Also, one of the German boys stole a load of candy floss from a little kid by ripping it out of the boy's hand and shoving it in his mouth, which was as shocking as it was funny. Ever since that day, I've harboured a certain respect for the German sense of humour.
Apropos nothing, here are ten German print ads for the Atari 2600, which display that unique humour in all its glory.
On New Year's Eve, Bavarians believe, every child is visited in their sleep by Die Nacht Känguru - who slips a "luck mollusc" into their mouths; the child's fortunes over the coming year will depend entirely on whether the kangaroo has deployed a good luck mollusc, or a bad luck mollusc.
In this picture we see the father is birthing a younger version of himself, which represents an externalisation of his Freudian id - his pleasure centres are literally leaving his body. His son (left) has dressed for battle, taking on the mantle of the family protector in the wake of his father's fear-induced paralysis. This personifies his imminent ascension to manhood.
The mother (right) has her hands bound, which is a metaphorical depiction of how she too is imprisoned by her own primal fears.
It might seem strange to us, but most Germans would find this tableaux howlingly funny.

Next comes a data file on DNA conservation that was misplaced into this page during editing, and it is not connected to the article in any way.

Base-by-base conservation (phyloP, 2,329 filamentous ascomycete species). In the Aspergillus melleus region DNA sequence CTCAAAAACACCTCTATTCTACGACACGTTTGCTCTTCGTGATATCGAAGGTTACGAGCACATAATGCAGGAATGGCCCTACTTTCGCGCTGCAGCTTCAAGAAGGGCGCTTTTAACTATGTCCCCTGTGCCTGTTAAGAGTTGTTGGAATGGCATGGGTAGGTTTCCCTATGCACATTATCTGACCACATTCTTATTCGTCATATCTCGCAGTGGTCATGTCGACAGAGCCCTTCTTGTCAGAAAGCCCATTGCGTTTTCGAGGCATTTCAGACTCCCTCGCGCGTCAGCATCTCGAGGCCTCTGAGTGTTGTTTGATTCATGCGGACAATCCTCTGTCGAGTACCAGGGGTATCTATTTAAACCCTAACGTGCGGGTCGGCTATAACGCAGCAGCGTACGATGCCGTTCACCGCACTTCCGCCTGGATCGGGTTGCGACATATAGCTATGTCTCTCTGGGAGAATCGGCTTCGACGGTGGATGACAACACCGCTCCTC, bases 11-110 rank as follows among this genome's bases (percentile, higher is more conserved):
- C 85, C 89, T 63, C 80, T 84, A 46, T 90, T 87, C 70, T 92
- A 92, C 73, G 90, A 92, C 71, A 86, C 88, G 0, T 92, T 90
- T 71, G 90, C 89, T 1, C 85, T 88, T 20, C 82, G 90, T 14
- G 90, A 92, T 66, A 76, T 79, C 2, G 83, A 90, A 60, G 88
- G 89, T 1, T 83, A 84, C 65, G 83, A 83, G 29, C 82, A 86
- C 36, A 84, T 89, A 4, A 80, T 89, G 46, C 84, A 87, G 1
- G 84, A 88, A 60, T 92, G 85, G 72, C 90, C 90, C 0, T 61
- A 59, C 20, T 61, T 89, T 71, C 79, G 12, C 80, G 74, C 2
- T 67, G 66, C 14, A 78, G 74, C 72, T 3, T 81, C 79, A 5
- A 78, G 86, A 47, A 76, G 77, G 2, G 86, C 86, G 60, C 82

The roles of the two workmen are played respectively by German quiz show host Rollo Benny, and the Hollywood actor John Travolta - a man to whom Germans display an almost pious worship. Indeed, you can see this here in the form of the two angelic women fawning over him, making crude and - as we now know - futile sexual overtures.
In a desperate bid for their attention, Rollo Benny is performing his trademark squawk - a noise he has deployed throughout his career in lieu of anything resembling recognisable comedic material. Most Germans are prepared to forgive this, because it really is a very funny noise.
The irony of this is that the more he fears his exclusion from the group, the more he over-compensates with whimsy and clownish behaviour, rendering him ever more unlikeable. That may seem a rather tragic set of circumstances to us, but Germans find it hysterical.
During a 2011 poll, Germans were asked what their favourite joke was, and they voted overwhelmingly for "That one where the boy fears his exclusion from the screaming group, but the more he over compensates with whimsy and clownish behaviour, the more unlikeable he becomes".
Second in the poll was a joke about a chicken not understanding the principles of inertia.
This has long been a traditional German comedic set-up, pre-dating even the Napoleonic Wars. Napoleon is said to have once laughed so hard at the thought of the scenario that he fell off his stool!
This undercutting of the more traditional scenario is a precursor to the rise of German alternative comedy in the late-1980s, most of which involved pensioner women being unlucky in love, and freaks.
The elements of this scenario are sufficient to cause such amusement in a German as to make them literally vomit up their sternums with mirth.
Here we see him (right) at the 1980s peak of his German popularity - around the time he was given the keys to the city of Berlin, when the country's then-chancellor, Helmut Kohl, declared Richie's birthday a national holiday.
Richie would not need to do anything to make a German laugh - he'd just need to turn up (as seen in this photograph). Sadly for his career, this rarely worked in his native Britain, where most people merely tolerate him.